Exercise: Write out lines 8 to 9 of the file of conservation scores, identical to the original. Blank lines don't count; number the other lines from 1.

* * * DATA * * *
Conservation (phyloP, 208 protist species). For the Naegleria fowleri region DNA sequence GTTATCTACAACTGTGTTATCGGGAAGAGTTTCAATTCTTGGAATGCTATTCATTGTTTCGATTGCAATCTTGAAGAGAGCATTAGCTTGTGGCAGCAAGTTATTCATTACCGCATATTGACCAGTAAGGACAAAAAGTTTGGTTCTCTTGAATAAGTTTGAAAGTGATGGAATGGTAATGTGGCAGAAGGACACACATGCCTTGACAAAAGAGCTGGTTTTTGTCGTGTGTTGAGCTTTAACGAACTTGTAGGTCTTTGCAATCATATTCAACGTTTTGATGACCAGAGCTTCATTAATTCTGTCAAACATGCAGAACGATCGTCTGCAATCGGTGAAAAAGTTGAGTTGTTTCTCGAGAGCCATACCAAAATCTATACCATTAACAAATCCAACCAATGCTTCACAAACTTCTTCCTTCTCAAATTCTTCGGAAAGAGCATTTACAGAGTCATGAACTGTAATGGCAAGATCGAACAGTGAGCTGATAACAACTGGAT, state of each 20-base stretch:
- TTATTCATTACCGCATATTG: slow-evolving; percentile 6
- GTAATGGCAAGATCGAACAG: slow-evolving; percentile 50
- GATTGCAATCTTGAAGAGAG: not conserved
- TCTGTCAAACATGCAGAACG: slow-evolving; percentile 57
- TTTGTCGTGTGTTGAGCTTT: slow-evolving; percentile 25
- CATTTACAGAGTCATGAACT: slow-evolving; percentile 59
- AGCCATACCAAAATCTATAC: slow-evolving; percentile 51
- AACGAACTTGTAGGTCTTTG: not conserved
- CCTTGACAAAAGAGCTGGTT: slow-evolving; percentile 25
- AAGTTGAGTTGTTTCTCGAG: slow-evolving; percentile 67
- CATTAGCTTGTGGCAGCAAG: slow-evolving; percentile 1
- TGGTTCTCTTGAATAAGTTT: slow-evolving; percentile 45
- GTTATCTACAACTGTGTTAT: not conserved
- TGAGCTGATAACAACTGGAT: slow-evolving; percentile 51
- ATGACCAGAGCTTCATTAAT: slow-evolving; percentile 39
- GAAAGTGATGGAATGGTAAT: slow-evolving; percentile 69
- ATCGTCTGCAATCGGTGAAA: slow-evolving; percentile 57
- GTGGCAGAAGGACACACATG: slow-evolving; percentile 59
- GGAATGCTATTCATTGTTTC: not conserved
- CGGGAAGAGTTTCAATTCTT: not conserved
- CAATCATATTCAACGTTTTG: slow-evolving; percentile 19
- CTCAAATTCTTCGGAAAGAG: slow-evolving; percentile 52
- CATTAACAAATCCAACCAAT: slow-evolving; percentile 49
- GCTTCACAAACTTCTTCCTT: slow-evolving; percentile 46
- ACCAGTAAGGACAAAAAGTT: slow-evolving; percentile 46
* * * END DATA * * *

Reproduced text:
- AGCCATACCAAAATCTATAC: slow-evolving; percentile 51
- AACGAACTTGTAGGTCTTTG: not conserved